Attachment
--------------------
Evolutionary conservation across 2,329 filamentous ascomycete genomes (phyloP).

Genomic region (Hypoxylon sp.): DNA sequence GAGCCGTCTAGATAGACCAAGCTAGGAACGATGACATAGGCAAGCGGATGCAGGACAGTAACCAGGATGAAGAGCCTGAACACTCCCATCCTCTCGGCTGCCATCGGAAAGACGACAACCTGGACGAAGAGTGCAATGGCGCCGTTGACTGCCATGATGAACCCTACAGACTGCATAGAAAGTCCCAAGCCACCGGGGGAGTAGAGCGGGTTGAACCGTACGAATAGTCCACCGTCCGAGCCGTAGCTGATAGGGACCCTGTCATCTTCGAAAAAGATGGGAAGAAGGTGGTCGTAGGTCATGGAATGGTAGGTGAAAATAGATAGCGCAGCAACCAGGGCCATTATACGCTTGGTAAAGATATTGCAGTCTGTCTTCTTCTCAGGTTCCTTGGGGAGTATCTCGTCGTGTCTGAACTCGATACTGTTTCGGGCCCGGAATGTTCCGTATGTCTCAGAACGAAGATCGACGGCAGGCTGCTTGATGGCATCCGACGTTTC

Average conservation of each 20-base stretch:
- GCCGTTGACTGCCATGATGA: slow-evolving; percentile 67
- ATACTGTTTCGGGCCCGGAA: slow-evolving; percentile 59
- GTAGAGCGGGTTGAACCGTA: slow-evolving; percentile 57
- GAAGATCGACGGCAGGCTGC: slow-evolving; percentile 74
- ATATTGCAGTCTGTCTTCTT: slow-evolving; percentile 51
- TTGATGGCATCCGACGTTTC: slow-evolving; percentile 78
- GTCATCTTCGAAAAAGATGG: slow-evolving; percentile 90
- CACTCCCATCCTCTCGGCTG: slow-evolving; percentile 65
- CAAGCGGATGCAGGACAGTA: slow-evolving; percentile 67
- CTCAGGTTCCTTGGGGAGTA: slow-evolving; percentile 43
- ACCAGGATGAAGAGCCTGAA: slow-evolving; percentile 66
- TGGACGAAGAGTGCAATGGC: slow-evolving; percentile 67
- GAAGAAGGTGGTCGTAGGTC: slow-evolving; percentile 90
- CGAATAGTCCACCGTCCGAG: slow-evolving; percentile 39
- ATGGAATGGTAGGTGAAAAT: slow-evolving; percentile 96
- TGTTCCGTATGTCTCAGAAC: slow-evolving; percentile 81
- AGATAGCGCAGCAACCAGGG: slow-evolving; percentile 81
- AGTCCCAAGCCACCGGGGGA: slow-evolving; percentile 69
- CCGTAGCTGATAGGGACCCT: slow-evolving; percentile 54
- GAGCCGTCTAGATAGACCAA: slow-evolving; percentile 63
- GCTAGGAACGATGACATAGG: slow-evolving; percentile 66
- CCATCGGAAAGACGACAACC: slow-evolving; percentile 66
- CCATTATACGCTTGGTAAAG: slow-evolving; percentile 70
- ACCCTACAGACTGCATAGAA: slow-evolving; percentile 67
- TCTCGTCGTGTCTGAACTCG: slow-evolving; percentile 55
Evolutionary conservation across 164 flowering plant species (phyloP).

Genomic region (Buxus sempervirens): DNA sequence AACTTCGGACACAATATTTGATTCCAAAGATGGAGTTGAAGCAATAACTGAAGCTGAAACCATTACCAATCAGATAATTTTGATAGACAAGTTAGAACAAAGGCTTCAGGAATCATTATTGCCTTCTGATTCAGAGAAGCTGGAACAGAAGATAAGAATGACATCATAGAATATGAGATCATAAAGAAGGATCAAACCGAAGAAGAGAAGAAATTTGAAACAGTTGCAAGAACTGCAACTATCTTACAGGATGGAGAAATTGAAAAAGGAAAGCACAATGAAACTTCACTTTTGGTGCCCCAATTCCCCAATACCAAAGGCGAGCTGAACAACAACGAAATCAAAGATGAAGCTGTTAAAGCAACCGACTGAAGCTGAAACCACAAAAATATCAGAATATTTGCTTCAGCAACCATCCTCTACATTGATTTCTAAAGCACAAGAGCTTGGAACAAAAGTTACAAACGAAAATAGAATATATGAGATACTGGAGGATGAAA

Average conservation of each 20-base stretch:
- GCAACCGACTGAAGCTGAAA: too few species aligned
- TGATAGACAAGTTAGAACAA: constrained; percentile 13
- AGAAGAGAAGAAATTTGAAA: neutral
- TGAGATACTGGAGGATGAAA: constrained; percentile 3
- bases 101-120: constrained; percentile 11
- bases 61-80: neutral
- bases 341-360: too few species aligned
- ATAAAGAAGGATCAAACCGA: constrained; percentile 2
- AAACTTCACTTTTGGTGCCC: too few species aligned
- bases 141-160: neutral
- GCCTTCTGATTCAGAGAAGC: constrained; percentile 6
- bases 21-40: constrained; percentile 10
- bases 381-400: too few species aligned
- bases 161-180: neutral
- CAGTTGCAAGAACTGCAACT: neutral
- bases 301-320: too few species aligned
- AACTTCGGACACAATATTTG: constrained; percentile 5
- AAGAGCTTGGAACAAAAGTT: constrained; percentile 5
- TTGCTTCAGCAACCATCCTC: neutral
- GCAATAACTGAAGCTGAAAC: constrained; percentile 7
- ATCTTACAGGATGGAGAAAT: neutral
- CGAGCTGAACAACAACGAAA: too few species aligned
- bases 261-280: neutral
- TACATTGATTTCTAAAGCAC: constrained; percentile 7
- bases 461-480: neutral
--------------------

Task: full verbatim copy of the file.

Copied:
Evolutionary conservation across 2,329 filamentous ascomycete genomes (phyloP).

Genomic region (Hypoxylon sp.): DNA sequence GAGCCGTCTAGATAGACCAAGCTAGGAACGATGACATAGGCAAGCGGATGCAGGACAGTAACCAGGATGAAGAGCCTGAACACTCCCATCCTCTCGGCTGCCATCGGAAAGACGACAACCTGGACGAAGAGTGCAATGGCGCCGTTGACTGCCATGATGAACCCTACAGACTGCATAGAAAGTCCCAAGCCACCGGGGGAGTAGAGCGGGTTGAACCGTACGAATAGTCCACCGTCCGAGCCGTAGCTGATAGGGACCCTGTCATCTTCGAAAAAGATGGGAAGAAGGTGGTCGTAGGTCATGGAATGGTAGGTGAAAATAGATAGCGCAGCAACCAGGGCCATTATACGCTTGGTAAAGATATTGCAGTCTGTCTTCTTCTCAGGTTCCTTGGGGAGTATCTCGTCGTGTCTGAACTCGATACTGTTTCGGGCCCGGAATGTTCCGTATGTCTCAGAACGAAGATCGACGGCAGGCTGCTTGATGGCATCCGACGTTTC

Average conservation of each 20-base stretch:
- GCCGTTGACTGCCATGATGA: slow-evolving; percentile 67
- ATACTGTTTCGGGCCCGGAA: slow-evolving; percentile 59
- GTAGAGCGGGTTGAACCGTA: slow-evolving; percentile 57
- GAAGATCGACGGCAGGCTGC: slow-evolving; percentile 74
- ATATTGCAGTCTGTCTTCTT: slow-evolving; percentile 51
- TTGATGGCATCCGACGTTTC: slow-evolving; percentile 78
- GTCATCTTCGAAAAAGATGG: slow-evolving; percentile 90
- CACTCCCATCCTCTCGGCTG: slow-evolving; percentile 65
- CAAGCGGATGCAGGACAGTA: slow-evolving; percentile 67
- CTCAGGTTCCTTGGGGAGTA: slow-evolving; percentile 43
- ACCAGGATGAAGAGCCTGAA: slow-evolving; percentile 66
- TGGACGAAGAGTGCAATGGC: slow-evolving; percentile 67
- GAAGAAGGTGGTCGTAGGTC: slow-evolving; percentile 90
- CGAATAGTCCACCGTCCGAG: slow-evolving; percentile 39
- ATGGAATGGTAGGTGAAAAT: slow-evolving; percentile 96
- TGTTCCGTATGTCTCAGAAC: slow-evolving; percentile 81
- AGATAGCGCAGCAACCAGGG: slow-evolving; percentile 81
- AGTCCCAAGCCACCGGGGGA: slow-evolving; percentile 69
- CCGTAGCTGATAGGGACCCT: slow-evolving; percentile 54
- GAGCCGTCTAGATAGACCAA: slow-evolving; percentile 63
- GCTAGGAACGATGACATAGG: slow-evolving; percentile 66
- CCATCGGAAAGACGACAACC: slow-evolving; percentile 66
- CCATTATACGCTTGGTAAAG: slow-evolving; percentile 70
- ACCCTACAGACTGCATAGAA: slow-evolving; percentile 67
- TCTCGTCGTGTCTGAACTCG: slow-evolving; percentile 55
Evolutionary conservation across 164 flowering plant species (phyloP).

Genomic region (Buxus sempervirens): DNA sequence AACTTCGGACACAATATTTGATTCCAAAGATGGAGTTGAAGCAATAACTGAAGCTGAAACCATTACCAATCAGATAATTTTGATAGACAAGTTAGAACAAAGGCTTCAGGAATCATTATTGCCTTCTGATTCAGAGAAGCTGGAACAGAAGATAAGAATGACATCATAGAATATGAGATCATAAAGAAGGATCAAACCGAAGAAGAGAAGAAATTTGAAACAGTTGCAAGAACTGCAACTATCTTACAGGATGGAGAAATTGAAAAAGGAAAGCACAATGAAACTTCACTTTTGGTGCCCCAATTCCCCAATACCAAAGGCGAGCTGAACAACAACGAAATCAAAGATGAAGCTGTTAAAGCAACCGACTGAAGCTGAAACCACAAAAATATCAGAATATTTGCTTCAGCAACCATCCTCTACATTGATTTCTAAAGCACAAGAGCTTGGAACAAAAGTTACAAACGAAAATAGAATATATGAGATACTGGAGGATGAAA

Average conservation of each 20-base stretch:
- GCAACCGACTGAAGCTGAAA: too few species aligned
- TGATAGACAAGTTAGAACAA: constrained; percentile 13
- AGAAGAGAAGAAATTTGAAA: neutral
- TGAGATACTGGAGGATGAAA: constrained; percentile 3
- bases 101-120: constrained; percentile 11
- bases 61-80: neutral
- bases 341-360: too few species aligned
- ATAAAGAAGGATCAAACCGA: constrained; percentile 2
- AAACTTCACTTTTGGTGCCC: too few species aligned
- bases 141-160: neutral
- GCCTTCTGATTCAGAGAAGC: constrained; percentile 6
- bases 21-40: constrained; percentile 10
- bases 381-400: too few species aligned
- bases 161-180: neutral
- CAGTTGCAAGAACTGCAACT: neutral
- bases 301-320: too few species aligned
- AACTTCGGACACAATATTTG: constrained; percentile 5
- AAGAGCTTGGAACAAAAGTT: constrained; percentile 5
- TTGCTTCAGCAACCATCCTC: neutral
- GCAATAACTGAAGCTGAAAC: constrained; percentile 7
- ATCTTACAGGATGGAGAAAT: neutral
- CGAGCTGAACAACAACGAAA: too few species aligned
- bases 261-280: neutral
- TACATTGATTTCTAAAGCAC: constrained; percentile 7
- bases 461-480: neutral